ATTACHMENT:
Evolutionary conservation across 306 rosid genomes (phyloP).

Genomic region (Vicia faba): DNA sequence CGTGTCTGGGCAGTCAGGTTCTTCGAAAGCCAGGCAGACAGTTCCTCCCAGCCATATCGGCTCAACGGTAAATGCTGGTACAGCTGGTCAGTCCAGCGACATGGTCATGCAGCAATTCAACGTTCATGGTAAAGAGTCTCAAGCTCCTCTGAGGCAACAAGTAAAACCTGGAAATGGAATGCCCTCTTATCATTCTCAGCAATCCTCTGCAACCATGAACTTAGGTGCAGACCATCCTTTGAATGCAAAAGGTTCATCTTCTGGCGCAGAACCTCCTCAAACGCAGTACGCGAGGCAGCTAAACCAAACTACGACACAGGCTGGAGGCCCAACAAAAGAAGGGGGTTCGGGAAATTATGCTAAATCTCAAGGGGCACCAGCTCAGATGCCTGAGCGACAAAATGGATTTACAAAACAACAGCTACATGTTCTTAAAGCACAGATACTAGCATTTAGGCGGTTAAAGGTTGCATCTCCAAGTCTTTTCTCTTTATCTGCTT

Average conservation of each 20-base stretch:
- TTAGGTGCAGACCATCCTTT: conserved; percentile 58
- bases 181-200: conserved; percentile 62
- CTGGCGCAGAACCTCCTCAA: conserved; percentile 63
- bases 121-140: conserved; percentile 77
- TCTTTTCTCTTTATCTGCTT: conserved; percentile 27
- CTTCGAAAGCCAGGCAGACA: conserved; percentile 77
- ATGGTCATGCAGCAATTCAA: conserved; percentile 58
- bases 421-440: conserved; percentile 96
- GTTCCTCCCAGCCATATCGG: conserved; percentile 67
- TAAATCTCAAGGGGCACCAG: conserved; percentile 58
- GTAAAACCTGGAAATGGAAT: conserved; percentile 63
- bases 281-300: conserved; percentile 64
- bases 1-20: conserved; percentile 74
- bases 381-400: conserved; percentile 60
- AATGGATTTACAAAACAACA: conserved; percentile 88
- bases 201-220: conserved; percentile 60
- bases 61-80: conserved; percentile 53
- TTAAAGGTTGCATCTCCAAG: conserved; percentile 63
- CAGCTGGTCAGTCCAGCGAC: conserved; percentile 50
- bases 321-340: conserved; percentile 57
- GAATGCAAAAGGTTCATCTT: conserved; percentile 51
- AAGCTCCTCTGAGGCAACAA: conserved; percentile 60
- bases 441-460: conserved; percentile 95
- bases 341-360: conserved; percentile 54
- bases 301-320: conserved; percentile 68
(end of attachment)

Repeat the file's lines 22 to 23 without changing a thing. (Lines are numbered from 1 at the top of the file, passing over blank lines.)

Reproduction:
- CAGCTGGTCAGTCCAGCGAC: conserved; percentile 50
- bases 321-340: conserved; percentile 57